The South Whidbey Harbor at Langley has a reputation of being a small, tight marina suitable only for small boats, but with the addition of a 300-foot floating breakwater a few years ago guest moorage has been significantly increased.
Grandma Arlene out did herself with dinner, offering a variety of delicious choices. We visited until we couldn’t eat any more and the stories ran-out. The evening was a wonderful beginning to our trip.
After a lazy and relaxing morning, we pushed-off and headed 15-miles south to The Port of Edmonds, our destination for the next two nights. In all our years of cruising we had never overnighted in Edmonds, and we discovered a peaceful, historic waterfront town with fine arts, boutiques, and entertainment. Walkable and easily accessible from the marina on foot or via the marina’s courtesy van, downtown Edmonds showcases boutiques, gift shops, bookstores, cafes, restaurants, a couple breweries and a distillery.
The afternoon of the second day, local friends Doug and Betty joined us onboard for dinner and to celebrate Betty’s and my birthday. We had a great visit and were treated to a beautiful sunset as ferries crisscrossed Puget Sound as the sun slipped behind the Olympic Mountains.
We spent the following few days visiting several central Puget Sound’s seaside communities and marinas.
Kingston is possibly the only city in Washington State where you can get an authentic French crepe at five o’clock in the morning while waiting for the ferry. This tiny seaside village’s tree shaded main street is lined with restaurants and shops with great food and colorful names.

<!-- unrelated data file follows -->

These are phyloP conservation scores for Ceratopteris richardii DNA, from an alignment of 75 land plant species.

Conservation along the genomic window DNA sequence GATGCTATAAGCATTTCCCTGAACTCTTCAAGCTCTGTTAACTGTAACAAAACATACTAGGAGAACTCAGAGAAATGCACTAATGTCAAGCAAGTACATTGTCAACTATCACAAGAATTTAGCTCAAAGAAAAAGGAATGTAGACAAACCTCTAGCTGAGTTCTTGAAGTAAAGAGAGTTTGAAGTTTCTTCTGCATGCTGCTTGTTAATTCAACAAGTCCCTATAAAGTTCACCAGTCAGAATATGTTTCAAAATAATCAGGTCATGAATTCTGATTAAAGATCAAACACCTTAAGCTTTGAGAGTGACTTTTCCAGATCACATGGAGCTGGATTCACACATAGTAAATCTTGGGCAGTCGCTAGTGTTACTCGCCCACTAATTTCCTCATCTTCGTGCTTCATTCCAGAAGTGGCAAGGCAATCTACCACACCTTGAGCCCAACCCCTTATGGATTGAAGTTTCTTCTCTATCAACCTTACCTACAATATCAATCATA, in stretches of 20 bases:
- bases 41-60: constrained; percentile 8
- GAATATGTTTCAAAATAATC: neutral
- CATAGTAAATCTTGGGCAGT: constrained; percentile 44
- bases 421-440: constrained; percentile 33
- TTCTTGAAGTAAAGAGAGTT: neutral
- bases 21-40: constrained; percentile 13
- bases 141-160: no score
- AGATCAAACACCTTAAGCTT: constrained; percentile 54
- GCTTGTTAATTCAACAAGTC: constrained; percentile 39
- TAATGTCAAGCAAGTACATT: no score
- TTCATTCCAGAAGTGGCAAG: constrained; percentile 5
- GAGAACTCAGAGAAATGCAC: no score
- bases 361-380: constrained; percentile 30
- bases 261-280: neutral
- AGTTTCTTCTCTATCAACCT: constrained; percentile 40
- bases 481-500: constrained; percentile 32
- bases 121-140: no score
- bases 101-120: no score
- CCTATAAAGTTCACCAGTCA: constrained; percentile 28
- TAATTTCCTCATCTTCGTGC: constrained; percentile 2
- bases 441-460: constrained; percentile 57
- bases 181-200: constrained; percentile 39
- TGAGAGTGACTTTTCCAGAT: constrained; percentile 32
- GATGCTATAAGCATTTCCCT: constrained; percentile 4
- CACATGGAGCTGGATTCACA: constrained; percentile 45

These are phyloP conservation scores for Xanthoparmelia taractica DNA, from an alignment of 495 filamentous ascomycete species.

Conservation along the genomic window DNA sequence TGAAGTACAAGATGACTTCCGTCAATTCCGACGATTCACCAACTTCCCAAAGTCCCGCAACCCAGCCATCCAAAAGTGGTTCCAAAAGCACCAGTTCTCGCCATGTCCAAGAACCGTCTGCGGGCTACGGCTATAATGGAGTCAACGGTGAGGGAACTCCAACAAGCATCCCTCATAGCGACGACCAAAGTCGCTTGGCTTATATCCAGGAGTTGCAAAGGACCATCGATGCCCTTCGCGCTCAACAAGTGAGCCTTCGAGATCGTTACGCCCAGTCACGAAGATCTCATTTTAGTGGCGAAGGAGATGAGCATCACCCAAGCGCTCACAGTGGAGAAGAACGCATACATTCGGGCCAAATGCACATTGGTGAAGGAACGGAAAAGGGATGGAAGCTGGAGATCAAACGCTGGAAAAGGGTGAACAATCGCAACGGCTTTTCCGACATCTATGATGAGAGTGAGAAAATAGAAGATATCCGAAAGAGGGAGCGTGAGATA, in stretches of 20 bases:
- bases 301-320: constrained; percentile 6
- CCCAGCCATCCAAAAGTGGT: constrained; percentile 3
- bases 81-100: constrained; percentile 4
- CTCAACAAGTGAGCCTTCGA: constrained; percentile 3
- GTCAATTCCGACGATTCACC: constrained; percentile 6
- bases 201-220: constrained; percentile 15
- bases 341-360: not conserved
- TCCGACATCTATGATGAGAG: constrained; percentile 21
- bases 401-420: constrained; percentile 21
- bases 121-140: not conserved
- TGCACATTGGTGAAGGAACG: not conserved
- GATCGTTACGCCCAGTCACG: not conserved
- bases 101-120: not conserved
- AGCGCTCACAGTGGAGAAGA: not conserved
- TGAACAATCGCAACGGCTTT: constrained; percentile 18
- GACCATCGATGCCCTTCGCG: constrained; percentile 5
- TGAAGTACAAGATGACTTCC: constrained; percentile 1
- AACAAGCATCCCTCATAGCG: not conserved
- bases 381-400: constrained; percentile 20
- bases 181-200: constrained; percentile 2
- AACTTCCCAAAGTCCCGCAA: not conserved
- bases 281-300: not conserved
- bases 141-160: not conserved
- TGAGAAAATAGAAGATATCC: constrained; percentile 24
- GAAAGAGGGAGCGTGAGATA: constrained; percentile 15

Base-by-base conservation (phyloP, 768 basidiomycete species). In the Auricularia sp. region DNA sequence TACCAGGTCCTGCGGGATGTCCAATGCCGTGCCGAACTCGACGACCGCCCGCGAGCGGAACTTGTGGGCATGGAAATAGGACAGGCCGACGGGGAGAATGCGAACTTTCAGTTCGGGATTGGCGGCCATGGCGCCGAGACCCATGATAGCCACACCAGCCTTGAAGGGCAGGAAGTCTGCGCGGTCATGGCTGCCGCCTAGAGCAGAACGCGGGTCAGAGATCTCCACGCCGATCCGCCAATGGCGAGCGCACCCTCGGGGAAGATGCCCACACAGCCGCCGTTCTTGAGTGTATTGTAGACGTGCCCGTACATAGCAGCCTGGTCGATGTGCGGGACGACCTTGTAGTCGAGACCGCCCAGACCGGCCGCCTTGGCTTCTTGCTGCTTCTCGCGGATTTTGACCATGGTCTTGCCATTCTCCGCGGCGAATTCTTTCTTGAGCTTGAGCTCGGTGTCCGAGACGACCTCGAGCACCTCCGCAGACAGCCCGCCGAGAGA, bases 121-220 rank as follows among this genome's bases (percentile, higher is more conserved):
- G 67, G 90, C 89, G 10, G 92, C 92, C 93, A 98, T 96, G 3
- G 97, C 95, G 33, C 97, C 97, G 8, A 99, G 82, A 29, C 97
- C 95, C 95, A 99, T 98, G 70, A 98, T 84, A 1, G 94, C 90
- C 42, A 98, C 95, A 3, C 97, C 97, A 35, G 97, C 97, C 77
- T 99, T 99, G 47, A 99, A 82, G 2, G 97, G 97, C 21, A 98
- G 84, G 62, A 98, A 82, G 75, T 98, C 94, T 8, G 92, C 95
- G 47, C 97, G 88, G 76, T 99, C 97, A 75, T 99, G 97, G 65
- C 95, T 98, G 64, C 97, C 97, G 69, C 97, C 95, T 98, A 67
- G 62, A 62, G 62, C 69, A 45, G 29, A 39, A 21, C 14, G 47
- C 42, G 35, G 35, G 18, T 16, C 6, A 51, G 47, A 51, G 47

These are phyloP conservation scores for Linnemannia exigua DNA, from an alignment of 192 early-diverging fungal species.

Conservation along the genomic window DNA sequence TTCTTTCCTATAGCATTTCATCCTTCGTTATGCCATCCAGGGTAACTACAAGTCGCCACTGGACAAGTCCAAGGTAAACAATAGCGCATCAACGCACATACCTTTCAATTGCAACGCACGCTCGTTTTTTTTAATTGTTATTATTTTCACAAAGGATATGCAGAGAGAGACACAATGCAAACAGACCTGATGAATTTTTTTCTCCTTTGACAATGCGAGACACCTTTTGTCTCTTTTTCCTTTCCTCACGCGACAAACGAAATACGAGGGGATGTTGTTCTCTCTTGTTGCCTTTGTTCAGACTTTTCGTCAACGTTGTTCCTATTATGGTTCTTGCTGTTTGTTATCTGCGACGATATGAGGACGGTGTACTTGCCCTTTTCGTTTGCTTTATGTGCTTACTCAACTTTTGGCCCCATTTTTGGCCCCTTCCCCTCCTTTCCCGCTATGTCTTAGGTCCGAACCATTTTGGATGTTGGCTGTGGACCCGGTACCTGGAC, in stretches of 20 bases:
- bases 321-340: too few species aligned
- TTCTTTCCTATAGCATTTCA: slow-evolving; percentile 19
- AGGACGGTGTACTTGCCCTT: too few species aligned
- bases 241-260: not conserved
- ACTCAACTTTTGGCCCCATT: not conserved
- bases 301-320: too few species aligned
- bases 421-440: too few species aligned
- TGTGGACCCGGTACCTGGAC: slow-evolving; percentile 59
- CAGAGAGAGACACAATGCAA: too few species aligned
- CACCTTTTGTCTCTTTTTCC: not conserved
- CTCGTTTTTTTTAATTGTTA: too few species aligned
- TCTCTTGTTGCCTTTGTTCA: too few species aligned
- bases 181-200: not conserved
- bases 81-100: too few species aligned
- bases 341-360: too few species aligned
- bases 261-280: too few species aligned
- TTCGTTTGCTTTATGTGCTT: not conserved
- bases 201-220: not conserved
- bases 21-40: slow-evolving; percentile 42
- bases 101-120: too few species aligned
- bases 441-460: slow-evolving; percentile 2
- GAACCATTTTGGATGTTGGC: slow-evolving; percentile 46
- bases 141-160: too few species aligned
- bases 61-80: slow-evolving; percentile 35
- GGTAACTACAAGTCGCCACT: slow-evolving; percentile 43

In the historic town of Poulsbo, the Norwegian theme runs throughout, and its public art tells Poulsbo’s story. The heritage of the first settlers is told in mural and sculptures. On the side of the Boehm’s Chocolate building, a mural depicts a Viking ship in a Norwegian fiord. On the side of another building a mural depicts a Norwegian woman with snowcapped mountains.
Brownsville with its marina, delicatessen, grocery store and butcher shop is a must stop. The deli is famous for its sandwiches and generous portions. Sweeney’s Country Style Meats, just up the road from the marina is known for its smoked meats and seafood. We couldn’t resist purchasing some Louisiana hot links and smoked ribs.
Our next stop was the beautiful 475-acre Blake Island Marine State Park to enjoy the Memorial Holiday weekend. As we entered the boat basin, the volunteer Park Host directed us to an open spot on the dock. We were lucky, because shortly after our arrival, the docks were full, and the host was turning boats away. The Park ranger informed us that the island receives 100,000 visitors a year.